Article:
Sen. Tim Scott (R-SC) said Wednesday that President Donald Trump should make an effort to amend remarks he made during the first presidential debate on Tuesday where he told a far-right hate group to “stand by.”
“I think he misspoke,” Scott, who is the only Black Republican in the Senate, told reporters. “I think he should correct it. If he doesn’t correct it, I guess he didn’t misspeak.”
Reporter: “Do you find that concerning, the president's refusal last night during the debate to condemn white supremacist groups?"
Sen. Tim Scott: “I think he misspoke. I think he should correct it. If he doesn't correct it, I guess he didn't misspeak." pic.twitter.com/qxDTrg7ulT
— NBC News (@NBCNews) September 30, 2020
The comments come after Trump’s call for members of the Proud Boys elicited cheers from group members, who, according to The New York Times, were posting in private social media channels, lauding Trump’s words as “historic.”
Vice presidential nominee Kamala Harris further suggested that Trump’s rhetoric on race during Tuesday’s debate served as a “dog whistle through a bullhorn” to white supremacist groups.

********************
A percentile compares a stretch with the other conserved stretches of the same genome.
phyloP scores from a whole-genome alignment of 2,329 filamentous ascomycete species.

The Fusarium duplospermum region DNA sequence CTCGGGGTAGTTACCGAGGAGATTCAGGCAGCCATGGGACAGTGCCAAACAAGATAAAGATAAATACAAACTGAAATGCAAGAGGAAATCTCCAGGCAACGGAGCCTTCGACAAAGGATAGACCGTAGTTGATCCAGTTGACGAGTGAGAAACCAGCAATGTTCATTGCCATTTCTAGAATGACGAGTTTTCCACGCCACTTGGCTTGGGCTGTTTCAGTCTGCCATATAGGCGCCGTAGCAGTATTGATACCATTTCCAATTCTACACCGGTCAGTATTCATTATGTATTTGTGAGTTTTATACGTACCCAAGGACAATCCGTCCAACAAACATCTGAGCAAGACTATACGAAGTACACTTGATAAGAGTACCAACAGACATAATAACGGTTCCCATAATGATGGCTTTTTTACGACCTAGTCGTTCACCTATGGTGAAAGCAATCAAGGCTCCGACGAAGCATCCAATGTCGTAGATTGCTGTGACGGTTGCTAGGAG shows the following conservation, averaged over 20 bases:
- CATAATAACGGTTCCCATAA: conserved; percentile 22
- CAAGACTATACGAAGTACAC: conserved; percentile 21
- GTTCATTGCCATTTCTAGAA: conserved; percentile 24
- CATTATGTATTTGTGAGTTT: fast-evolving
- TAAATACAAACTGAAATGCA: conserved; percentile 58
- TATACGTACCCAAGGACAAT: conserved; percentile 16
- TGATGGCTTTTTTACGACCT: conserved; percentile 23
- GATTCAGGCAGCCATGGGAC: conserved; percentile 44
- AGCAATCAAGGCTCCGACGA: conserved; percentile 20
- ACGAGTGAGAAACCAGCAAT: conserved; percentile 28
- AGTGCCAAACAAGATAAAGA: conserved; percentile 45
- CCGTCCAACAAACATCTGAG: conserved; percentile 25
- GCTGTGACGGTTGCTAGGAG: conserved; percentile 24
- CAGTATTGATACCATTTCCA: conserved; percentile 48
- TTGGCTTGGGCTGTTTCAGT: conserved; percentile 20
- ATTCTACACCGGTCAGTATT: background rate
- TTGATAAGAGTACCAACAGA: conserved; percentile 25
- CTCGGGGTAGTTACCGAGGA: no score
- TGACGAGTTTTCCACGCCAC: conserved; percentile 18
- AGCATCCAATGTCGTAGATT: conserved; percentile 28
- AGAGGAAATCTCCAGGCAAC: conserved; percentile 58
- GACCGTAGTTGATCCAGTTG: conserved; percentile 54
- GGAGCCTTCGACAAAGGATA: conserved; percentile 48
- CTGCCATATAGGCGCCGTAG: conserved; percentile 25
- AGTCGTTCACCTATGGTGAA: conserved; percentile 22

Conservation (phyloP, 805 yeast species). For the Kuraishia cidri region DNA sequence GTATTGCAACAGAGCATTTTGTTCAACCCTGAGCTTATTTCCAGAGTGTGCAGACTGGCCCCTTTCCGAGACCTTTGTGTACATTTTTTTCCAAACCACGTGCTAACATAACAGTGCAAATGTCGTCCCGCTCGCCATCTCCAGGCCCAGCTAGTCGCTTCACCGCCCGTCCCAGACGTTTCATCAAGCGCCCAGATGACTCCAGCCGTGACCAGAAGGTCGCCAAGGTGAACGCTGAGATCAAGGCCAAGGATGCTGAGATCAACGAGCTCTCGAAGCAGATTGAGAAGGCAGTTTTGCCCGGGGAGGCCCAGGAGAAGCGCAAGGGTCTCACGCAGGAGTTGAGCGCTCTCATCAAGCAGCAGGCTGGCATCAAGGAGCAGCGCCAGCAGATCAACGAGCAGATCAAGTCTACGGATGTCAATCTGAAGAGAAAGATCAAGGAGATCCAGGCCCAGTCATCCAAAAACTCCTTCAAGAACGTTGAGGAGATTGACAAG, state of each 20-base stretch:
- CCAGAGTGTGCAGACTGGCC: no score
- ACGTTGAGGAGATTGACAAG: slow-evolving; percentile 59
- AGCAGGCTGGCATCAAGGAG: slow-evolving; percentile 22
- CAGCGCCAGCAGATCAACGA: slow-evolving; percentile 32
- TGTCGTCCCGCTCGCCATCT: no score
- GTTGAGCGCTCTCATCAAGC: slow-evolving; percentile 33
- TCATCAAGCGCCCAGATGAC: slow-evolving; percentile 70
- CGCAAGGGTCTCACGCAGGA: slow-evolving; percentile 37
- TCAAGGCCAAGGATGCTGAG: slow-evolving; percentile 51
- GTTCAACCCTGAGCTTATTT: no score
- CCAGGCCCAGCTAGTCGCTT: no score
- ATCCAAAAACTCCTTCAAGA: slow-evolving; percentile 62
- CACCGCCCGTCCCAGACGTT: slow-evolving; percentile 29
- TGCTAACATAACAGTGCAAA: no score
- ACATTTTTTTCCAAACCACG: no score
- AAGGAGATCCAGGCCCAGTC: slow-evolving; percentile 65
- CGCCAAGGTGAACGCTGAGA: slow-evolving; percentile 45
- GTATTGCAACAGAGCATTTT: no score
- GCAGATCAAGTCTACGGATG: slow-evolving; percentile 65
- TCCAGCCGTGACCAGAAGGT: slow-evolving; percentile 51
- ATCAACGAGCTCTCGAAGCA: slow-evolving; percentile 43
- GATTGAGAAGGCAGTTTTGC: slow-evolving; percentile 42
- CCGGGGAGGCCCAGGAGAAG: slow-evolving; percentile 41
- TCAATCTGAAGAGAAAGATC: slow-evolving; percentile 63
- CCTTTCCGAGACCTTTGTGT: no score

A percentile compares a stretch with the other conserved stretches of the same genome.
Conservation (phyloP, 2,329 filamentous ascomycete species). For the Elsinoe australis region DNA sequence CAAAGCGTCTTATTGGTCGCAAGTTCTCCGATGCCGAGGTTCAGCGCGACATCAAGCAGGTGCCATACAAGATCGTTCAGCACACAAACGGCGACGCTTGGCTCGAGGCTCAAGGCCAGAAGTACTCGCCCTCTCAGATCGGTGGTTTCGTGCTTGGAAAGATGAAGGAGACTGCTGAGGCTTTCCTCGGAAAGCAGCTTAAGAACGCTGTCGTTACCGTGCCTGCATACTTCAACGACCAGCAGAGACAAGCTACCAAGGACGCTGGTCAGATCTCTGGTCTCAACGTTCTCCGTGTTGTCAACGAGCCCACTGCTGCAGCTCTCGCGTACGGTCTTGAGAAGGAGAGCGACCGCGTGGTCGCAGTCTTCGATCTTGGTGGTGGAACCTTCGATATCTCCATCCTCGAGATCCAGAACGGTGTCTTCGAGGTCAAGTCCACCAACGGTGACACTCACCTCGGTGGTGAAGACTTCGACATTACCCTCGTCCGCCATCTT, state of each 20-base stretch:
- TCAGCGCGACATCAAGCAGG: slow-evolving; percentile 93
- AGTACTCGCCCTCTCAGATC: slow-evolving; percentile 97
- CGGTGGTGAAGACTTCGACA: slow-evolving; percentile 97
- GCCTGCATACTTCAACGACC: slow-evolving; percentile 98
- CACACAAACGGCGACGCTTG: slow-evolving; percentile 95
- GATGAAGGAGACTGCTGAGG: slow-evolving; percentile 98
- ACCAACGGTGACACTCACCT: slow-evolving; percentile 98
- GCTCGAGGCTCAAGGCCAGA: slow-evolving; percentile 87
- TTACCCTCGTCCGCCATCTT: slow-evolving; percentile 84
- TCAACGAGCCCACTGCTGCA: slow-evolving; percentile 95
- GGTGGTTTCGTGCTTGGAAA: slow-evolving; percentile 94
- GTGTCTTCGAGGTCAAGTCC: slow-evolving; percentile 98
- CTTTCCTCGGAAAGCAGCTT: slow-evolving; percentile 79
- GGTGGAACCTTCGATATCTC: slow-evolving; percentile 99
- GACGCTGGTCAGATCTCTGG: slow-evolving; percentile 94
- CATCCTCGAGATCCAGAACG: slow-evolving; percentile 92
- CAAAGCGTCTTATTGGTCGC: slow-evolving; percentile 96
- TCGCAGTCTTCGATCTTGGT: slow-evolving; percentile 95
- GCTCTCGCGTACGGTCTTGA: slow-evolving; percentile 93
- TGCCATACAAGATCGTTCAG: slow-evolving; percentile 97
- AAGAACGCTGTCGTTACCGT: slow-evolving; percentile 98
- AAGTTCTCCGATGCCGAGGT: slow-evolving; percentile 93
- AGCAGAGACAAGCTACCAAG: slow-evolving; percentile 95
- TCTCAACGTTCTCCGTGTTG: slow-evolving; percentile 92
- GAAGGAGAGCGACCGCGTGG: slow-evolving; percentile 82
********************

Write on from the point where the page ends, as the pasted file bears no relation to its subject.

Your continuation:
National Press Secretary for the Trump campaign attempted to clean up the remarks in a separate CNN interview on Wednesday saying that the President was really telling the Proud Boys to “get out of the way.” Gidley then asked how many times President Trump needed to condemn white supremacy — which the campaign official claimed Trump has done “multiple times in the past.”
“I don’t know how many ways you want him to say it, and how many times you want him to say it,” Gidley said.
“New Day” anchor John Berman pushed back, asserting that there was “no limit on the amount of times you can condemn white supremacists.”
“They’re just that bad. It’s just that worth it to do it,” Berman said, adding: “for some reason he wasn’t willing to.”